“Green” household cleaning chemicals — recipes for inexpensive,
Our bodies are under enormous detoxification
demands from all sides, and it can seem frustrating when we try to address them.
And nowhere do our decisions seem more important than in our own homes! On the one
hand, we’re advised to keep our kitchens clean and disinfected for fear of
food-borne pathogens — but on the other, the cleaning solutions we’re
offered in the supermarket are full of toxins. The good news is that you can
have inexpensive, non-toxic cleaners for your household if you’re willing
to do a little “home chemistry” using some simple ingredients. We’ve
collected a bunch of useful tips on how to do this for our readers who are looking
for ways to keep a clean house without polluting their environment or emptying their
Baking soda and baking powder — what’s the difference?
If you don’t bake, you might not be familiar with the difference between baking
soda and baking powder. The distinction may not seem obvious,
particularly since both are shelved near one another in the aisle that contains
baking ingredients like flour and sugar. Some traditional baking powders contain
baking soda, but baking powder is really only used for baking (not cleaning) and
contains other ingredients — and it’s considerably more expensive than
straight baking soda. Manufacturers usually package them differently too —
baking soda almost always comes in a rectangular box, whereas baking powder usually
comes in a round box or tin. When it comes to cleaning, baking soda rules!
Natural cleaning ingredients
There are a few basic supplies you’ll need to mix your own natural cleaning
solutions. Most can be bought and stored in quantity.
- Baking soda. Baking soda (sodium bicarbonate, or NaHCO3)
is a slightly alkaline compound that can neutralize acids, and with them certain
odors — but it’s nontoxic enough to be used for just about anything
(you can even deodorize your dog — just sprinkle on and brush!). As a paste,
it makes a gentle scrubbing agent for sinks, counters, refrigerators, and other
surfaces. It’s also great for removing odors from plastic containers, like
milk jugs. In combination with other ingredients, it can be used to remove laundry
stains, polish furniture, kill mold and mildew, and even remove tarnish from silver!
- Washing soda. Baking soda should not be confused with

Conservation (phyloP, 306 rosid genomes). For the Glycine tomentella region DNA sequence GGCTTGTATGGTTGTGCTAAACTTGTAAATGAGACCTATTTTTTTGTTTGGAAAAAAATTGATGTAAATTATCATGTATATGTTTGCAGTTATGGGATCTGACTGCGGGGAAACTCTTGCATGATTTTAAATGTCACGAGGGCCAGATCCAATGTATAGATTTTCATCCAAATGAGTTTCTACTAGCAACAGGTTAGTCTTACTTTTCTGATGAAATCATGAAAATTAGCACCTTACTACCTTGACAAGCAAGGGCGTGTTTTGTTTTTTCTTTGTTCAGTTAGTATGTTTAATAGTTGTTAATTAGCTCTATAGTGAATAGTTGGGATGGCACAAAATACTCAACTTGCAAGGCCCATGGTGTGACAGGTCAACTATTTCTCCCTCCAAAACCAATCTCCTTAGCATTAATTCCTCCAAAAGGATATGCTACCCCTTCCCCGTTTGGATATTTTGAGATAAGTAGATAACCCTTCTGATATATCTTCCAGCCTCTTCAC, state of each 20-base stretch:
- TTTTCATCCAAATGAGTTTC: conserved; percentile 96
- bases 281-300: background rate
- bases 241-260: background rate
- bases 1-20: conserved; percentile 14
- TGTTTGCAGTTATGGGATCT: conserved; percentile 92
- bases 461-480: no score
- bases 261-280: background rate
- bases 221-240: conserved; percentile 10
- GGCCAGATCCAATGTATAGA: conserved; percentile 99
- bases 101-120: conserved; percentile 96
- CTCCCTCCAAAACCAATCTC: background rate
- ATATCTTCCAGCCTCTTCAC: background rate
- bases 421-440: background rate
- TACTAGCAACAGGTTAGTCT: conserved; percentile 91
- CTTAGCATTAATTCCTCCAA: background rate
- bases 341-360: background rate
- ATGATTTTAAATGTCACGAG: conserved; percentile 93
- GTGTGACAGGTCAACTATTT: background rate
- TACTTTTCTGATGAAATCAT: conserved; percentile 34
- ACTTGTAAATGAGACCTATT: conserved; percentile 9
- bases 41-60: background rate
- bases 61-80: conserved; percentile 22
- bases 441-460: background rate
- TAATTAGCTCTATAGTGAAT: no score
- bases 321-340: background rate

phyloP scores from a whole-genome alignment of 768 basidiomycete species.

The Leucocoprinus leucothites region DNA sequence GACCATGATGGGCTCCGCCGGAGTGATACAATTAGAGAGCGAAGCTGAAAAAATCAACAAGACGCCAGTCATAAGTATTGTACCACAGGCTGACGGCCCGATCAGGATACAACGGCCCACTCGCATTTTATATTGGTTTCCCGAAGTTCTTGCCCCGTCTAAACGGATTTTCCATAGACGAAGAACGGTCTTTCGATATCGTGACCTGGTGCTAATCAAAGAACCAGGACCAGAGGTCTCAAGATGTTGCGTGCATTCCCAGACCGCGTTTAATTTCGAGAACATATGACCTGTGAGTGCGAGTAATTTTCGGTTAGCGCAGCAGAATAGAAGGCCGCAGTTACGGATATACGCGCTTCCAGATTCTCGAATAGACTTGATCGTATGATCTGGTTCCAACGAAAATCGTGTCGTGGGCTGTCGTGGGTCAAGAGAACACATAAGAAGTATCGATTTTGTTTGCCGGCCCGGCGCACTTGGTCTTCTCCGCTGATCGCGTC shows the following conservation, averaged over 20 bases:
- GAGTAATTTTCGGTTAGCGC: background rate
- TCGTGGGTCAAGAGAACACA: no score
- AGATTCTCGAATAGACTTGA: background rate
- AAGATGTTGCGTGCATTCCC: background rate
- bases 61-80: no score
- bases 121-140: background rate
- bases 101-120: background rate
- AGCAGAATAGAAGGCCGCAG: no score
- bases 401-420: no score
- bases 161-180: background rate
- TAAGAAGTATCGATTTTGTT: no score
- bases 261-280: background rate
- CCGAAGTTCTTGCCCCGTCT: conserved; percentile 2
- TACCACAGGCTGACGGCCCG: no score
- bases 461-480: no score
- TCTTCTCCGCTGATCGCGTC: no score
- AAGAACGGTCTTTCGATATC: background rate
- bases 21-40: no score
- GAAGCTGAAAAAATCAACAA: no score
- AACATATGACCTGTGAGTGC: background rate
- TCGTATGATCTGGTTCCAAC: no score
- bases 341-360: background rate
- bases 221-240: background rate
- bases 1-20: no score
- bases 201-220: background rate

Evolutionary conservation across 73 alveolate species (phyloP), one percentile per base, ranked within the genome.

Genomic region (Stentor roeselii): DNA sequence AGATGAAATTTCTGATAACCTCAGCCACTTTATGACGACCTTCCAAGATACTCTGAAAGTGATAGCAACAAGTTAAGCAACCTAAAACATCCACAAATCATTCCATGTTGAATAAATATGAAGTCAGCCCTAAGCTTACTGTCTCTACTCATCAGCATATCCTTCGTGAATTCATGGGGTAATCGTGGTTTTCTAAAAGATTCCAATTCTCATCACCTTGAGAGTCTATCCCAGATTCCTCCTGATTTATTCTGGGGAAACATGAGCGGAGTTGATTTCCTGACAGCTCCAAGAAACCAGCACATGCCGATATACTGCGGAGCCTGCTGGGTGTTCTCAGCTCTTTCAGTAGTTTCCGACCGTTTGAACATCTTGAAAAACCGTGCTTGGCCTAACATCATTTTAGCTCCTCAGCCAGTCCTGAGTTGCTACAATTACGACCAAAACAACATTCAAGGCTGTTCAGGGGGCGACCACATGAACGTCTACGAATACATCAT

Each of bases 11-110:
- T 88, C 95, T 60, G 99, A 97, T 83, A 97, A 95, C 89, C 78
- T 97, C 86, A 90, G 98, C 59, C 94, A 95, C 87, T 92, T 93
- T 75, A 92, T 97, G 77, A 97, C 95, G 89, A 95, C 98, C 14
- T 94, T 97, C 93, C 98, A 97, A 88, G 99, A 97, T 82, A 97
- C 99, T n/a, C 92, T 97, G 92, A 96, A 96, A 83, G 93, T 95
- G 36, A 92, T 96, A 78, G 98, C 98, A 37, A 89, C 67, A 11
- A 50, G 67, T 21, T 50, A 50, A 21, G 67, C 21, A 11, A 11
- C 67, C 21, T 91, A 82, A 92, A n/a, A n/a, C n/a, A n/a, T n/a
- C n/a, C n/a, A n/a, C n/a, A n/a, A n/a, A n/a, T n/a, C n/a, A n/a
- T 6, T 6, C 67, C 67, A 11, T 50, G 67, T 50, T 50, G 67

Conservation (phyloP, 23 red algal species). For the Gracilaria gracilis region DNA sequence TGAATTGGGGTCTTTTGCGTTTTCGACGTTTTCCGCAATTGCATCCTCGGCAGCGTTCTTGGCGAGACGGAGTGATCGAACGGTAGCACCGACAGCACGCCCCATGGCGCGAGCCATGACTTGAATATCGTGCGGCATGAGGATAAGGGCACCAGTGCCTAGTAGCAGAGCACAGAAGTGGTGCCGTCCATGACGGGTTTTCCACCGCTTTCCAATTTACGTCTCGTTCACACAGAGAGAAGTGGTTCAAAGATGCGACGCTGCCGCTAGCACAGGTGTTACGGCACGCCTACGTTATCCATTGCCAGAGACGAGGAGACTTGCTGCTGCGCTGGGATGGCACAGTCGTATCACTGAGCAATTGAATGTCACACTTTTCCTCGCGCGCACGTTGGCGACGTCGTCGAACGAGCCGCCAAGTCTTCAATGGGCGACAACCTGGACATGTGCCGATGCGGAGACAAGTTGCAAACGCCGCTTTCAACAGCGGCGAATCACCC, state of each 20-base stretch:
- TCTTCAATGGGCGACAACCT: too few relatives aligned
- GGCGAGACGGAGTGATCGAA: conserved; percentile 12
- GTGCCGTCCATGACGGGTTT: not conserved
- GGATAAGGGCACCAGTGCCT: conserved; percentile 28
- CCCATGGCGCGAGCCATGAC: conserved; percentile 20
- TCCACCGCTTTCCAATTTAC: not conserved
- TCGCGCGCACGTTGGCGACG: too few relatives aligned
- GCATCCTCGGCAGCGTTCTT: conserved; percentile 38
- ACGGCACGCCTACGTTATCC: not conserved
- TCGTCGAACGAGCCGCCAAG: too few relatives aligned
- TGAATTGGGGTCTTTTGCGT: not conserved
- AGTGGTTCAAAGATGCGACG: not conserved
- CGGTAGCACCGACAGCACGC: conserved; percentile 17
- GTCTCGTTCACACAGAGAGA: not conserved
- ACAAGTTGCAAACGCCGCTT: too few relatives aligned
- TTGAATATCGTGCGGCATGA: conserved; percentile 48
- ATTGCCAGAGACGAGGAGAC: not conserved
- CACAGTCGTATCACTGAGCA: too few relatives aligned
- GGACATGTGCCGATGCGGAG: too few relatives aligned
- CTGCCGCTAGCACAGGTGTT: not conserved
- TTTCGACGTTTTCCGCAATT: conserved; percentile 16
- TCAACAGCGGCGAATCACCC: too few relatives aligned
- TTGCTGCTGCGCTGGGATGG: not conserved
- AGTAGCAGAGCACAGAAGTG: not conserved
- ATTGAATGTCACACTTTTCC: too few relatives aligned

washing soda. Although the two are chemically similar and their chemical
names sound and look a lot alike — washing soda is sodium carbonate (Na2CO3)
— washing soda is a highly alkaline substance and can be somewhat caustic.
It’s an inexpensive way to treat greasy stains and soften hard water. Adding
½–1 cup to your wash will allow you to use less detergent to get clothes clean.
Unlike baking soda, washing soda is harmful if swallowed, so be careful not to store
the two near one another if you use them both. Keep washing soda out of the reach
of children, and wear gloves while handling it.
- Distilled white vinegar. Baking soda can clean and deodorize,
but it’s vinegar that lends real disinfectant power to many home cleaning
recipes. Multiple studies have shown that a simple 5% solution of distilled white
vinegar — the kind you find in large jugs in the supermarket for next to nothing
— can kill 99% of bacteria, 82% of mold, and 80% of viruses. It cuts grease
and can even remove scale on coffee makers. And though some people dislike the odor
that comes with vinegar, it dissipates more rapidly than the fumes that come with
chemicals — and white vinegar’s odor, unlike chemical fumes, isn’t
- Lemon juice. Like vinegar, lemon juice is acidic, which
helps it to cut through dirt. Unlike vinegar, it has a pleasant scent. Lemon juice
doesn’t have the same antibacterial properties as vinegar, but if killing
microbes isn’t your main concern (for example, if you’re polishing furniture
or cleaning brass or copper), you can use lemon juice instead of vinegar.
- Natural liquid soap (not detergent). Most of the liquid
soaps you’ll find in the supermarket are actually detergents. True soaps,
such as the ones you’ll find in natural foods stores, are made with natural
minerals and fats. In combination with other ingredients, you can essentially create
your own grease-cutting detergents, without the toxins and expense of mainstream
- Borax. Also know as sodium borate, this mineral occurs
naturally and is environmentally safe. But it can be an eye and skin irritant, and
should be kept away from children. It’s a strong disinfectant and deodorant,
and can often work when gentler substances aren’t enough. You’ll find
this ingredient in the laundry detergent section.
- Empty spray bottles. If you mix your own cleaners, you’ll
need something to store them in. New, empty spray bottles are readily available
at most stores, and they can be labeled with the recipe for the cleaning fluid you
put in them so there’s no confusion. It’s generally not a good idea
to recycle empty bottles from store-bought cleaners because of the potential for
chemical reactions between the residue and some of the natural cleaning ingredients
we list here (for example, vinegar reacts with bleach to create toxic fumes —
so putting a vinegar-based cleaner into a bottle that contained a bleach-based cleaner
could cause a serious health hazard).
Our Personal Program is a great place to start
The Personal Program promotes natural hormonal balance with nutritional supplements,
our exclusive endocrine support formula, dietary and lifestyle guidance, and optional
phone consultations with our Nurse–Educators. It is a convenient, at-home
version of what we recommend to all our patients at the clinic.
If you have questions, don't hesitate to call us toll-free at
1-800-798-7902. We're here to listen and help.
Related to this article:
References & further reading on
nontoxic green cleaning
Last Modified Date: 04/18/2011